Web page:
Dante & the Chair of Peter

THE CHURCH FATHERS:  Cardinal Newman & prose style.

 

As a young man, I was greatly influenced by St Augustine and Cardinal Newman, intellects

introduced to me, by Fr. Brian O'Higgins, of Our Lady Immaculate Church, Chelmsford, Essex, in Brentwood Diocese who appears as Sacerdos, or Priest, in 'The Christ Colloquy'. In the new

poem, he represents the eternal truth of the Roman Catholic Priesthood. He was an intellectual, saintly Irish priest, learned, selfless and much loved. 

 

In 'The Christ Colloquy', I come to terms with, the great presence of Dante and Shakespeare,

as the second and first centres of The Western Canon. In 'Eucharist', I have come to terms with, 'Paradise Lost', and the influence of Milton, both as a poet, and a thinker, and in 'Crucifix',

I have a new and timeless novel, to compete with Joyce's 'Ulysses'. As a more considered response to Longinus' concept of 'On the Sublime', though, I am abandoning English Literature entirely, to concentrate solely on Patristic influencesMy body of work, concludes with homilies, an expression of the notion of accessus ad auctores, in that I hope, to honour the great sermons and homilies of the Church Fathers, especially those of Ambrose, Augustine, Leo the Great, Gregory the Great, and Bernard of Clairvaux, and the art of rhetoric, expressed in sacred eloquence.

 

I am writing rhetorical homiles in Fr. Brian's memory, both brief, weekday homilies, and also extended pieces of rhetoric for Sundays, in order to revere the Church Fathers and the tradition

of rhetorical preaching in the Church. 'Sinai', a new genre of the traditional homily, the 'epi-homily', is a homily delivered by St Paul at St. Paul's outside-the-walls in Rome, and forms a rainbow-like bridge, away from English Literature to the Church Fathers, and the advanced ars praedicandi. The conclusion of 'The Christ Colloquy' itself, the Marian discourse, in 'Cielo', Canto XV, serves as a bridge to the highest themes.

 

Orotund, flames of fire, gold, licking, inflammable, lustrous

And agleam, swum, about our heads, Our Lady, blue Marian,

And her adopted, blanched son, as gold, no idol calf, but,

 

Utopian, shines inflammable around the head busts Papal, at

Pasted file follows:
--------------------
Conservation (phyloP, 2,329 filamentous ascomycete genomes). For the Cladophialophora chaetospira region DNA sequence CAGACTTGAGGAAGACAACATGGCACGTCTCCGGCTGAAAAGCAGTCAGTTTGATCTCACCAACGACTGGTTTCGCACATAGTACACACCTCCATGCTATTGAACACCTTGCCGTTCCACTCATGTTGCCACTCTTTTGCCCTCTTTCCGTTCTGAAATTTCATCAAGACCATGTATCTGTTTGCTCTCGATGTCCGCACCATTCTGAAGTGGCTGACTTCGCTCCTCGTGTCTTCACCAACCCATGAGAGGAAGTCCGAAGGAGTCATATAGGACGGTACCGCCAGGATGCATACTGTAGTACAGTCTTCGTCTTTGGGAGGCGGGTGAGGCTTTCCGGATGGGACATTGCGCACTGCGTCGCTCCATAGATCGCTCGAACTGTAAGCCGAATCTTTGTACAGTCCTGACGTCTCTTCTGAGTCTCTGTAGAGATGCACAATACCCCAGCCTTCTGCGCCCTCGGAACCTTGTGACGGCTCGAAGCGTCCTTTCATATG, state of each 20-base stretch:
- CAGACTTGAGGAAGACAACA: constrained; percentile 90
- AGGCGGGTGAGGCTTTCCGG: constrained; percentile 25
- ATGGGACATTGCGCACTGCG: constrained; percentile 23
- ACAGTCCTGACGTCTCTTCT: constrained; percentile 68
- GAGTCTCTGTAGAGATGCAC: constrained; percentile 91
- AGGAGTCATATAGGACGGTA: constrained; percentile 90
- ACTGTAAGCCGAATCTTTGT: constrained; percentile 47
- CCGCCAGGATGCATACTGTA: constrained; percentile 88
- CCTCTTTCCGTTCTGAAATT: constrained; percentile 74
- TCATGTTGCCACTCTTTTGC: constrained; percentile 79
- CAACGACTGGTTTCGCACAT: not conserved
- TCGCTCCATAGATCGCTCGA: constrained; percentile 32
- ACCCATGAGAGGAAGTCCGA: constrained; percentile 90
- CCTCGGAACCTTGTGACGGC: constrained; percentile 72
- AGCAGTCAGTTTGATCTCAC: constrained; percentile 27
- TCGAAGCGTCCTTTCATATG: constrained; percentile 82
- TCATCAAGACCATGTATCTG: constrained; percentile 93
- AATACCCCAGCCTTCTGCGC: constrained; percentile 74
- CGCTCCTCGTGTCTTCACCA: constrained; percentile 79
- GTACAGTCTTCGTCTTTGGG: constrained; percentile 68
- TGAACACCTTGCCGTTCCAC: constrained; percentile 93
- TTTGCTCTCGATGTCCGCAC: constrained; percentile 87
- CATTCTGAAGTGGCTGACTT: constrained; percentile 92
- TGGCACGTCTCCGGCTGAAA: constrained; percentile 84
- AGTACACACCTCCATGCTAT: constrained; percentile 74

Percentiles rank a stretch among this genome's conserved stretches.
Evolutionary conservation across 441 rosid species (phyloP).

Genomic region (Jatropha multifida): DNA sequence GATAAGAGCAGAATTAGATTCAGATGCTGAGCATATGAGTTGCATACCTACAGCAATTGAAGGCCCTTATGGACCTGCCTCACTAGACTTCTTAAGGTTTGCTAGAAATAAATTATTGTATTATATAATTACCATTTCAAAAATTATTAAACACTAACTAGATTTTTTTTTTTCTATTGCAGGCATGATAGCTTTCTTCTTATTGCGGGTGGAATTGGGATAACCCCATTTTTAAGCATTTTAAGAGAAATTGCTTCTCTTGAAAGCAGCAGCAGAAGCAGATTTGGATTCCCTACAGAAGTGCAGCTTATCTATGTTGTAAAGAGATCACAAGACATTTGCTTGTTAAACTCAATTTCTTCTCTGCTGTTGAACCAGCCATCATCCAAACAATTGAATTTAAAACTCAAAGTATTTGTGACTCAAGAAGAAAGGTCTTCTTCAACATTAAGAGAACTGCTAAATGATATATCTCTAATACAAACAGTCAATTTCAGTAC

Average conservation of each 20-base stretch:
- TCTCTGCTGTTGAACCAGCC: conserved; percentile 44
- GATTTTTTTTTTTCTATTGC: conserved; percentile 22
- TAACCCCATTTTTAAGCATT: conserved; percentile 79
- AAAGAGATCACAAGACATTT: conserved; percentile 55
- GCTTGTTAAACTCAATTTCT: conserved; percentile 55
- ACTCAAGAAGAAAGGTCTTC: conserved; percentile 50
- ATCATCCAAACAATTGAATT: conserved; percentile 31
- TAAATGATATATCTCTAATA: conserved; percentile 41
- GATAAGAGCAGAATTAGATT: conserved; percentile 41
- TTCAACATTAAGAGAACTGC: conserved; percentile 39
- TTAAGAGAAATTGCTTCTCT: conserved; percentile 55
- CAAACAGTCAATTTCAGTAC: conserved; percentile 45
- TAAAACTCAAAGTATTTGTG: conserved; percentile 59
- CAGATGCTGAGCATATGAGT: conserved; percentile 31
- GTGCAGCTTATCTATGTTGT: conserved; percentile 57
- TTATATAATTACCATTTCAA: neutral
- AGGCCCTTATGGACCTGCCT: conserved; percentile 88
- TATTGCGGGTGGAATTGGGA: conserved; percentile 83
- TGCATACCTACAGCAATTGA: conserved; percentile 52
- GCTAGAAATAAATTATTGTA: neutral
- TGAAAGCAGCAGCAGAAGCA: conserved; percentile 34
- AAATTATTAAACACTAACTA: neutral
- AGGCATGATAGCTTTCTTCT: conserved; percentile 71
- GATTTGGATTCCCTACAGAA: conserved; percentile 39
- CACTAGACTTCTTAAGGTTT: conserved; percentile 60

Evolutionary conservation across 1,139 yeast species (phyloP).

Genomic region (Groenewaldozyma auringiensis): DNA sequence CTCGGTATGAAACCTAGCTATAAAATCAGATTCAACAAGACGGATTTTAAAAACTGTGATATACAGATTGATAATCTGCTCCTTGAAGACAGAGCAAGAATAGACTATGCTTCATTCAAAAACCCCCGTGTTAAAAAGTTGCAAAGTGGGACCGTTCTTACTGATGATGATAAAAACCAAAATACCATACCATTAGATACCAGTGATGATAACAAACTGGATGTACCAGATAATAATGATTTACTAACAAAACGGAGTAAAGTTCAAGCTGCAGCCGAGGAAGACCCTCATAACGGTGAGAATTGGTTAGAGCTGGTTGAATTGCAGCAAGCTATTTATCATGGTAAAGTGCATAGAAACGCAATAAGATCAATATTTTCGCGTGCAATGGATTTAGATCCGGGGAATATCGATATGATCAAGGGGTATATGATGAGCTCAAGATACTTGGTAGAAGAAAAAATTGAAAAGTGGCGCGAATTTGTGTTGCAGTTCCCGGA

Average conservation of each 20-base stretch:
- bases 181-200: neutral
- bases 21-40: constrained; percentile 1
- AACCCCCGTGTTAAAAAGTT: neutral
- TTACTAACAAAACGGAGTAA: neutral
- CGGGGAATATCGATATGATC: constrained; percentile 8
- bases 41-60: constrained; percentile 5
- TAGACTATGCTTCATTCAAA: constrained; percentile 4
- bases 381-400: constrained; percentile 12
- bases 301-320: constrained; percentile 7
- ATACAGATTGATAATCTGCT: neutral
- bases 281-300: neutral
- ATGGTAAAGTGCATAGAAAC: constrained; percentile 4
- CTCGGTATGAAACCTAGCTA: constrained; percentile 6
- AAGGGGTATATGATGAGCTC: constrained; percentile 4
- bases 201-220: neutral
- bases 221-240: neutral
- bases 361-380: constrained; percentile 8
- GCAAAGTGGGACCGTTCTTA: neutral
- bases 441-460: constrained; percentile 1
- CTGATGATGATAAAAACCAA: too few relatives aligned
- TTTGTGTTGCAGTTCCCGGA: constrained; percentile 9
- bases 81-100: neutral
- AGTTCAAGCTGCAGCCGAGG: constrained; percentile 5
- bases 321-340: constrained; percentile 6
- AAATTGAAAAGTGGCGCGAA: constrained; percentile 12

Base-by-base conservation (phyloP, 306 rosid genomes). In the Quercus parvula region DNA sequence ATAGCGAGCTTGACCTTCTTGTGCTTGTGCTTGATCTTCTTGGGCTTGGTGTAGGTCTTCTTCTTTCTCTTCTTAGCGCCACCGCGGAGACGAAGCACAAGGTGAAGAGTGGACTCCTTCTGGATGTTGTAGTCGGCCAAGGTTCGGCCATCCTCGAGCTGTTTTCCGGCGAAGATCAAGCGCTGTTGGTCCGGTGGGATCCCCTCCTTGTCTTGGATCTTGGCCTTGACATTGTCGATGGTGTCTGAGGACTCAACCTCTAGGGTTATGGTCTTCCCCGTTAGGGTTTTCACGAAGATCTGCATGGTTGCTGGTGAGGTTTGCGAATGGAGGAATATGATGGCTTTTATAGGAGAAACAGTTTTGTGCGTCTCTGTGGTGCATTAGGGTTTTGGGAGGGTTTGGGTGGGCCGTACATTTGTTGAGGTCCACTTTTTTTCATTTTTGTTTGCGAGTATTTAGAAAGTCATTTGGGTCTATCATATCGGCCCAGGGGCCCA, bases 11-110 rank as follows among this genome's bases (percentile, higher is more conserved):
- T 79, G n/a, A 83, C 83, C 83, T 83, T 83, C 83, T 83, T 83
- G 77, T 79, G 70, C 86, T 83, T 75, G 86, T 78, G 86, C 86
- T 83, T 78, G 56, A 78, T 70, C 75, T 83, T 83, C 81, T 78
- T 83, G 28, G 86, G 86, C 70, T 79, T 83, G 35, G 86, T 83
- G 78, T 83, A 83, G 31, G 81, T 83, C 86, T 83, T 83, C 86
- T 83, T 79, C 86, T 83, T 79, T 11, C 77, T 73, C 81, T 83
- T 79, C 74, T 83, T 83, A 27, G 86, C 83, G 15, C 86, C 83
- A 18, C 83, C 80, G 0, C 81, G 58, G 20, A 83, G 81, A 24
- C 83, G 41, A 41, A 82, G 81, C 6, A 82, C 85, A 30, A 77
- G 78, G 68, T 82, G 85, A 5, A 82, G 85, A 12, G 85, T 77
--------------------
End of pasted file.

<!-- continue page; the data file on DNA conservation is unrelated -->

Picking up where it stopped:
St Paul's outside-the-walls in pilgrim Rome. 'Ecce, this is the

Honour, you have done my Son, Selva, the agnus dei, in seven unlean

 

Colloquies, my son, so now, even Paula's Jerome, Colloquium Christus,

Has he set aside red Vulgate, with those Ravenna Seraphicum

Friars minor, these books, as Tully's thesaurus, my Library, divine

 

Inspiration, logos-kiss-coupled, axis of divine agency, of, my beloved

Heaven sanctuary girl, my Librarian. Your new Anselmian

'Proslogion', 'Logos Lover', burns, trajectoried, as Halley's Comet,

 

As you burned in courtly love for three years, from that Firenze oratory,

Then, in poetic rhetoric, my solemn servant, Solesmes Sollom'.

And, I saw, that Newmanian kindly light, kind shepherd, in his

Black habit, no careerist, no unchaste, -holy-, mens, true Primopilus.

'Well done, good and faithful servant of the Wood, choirwood no more'.

And Her: 'I return you, to what you were, untainted, at Hathaway's

Sweet and twenty-six. Ite, go make disciples of all nations, with your

New gospel, Novum Evangelium, hunting hound, you, Benedict's Adonai,

That Vatican Three, will one day occur, where, white smoke, rises above

 

Chapel Sistine, from Council of Trent and Pio Nono's First, when,

Nevers' Soubirous Lourdes Girl, was sainted by my condescension,

For, the grotto water washing; and, from, a past Sixties Second,

 

A Third Council will come, from old Chalcedon. 'The Christ Colloquy',

My seven ages, Kent stocks man, seven book donum dedisti,

My unDedalus Cardinal Newman new man, eternal sommo poeta,

 

You have given my Son and Me, a gospel; no Neo-Catechumenate,

Seven above and beyond, but, one hundred humbled cantos of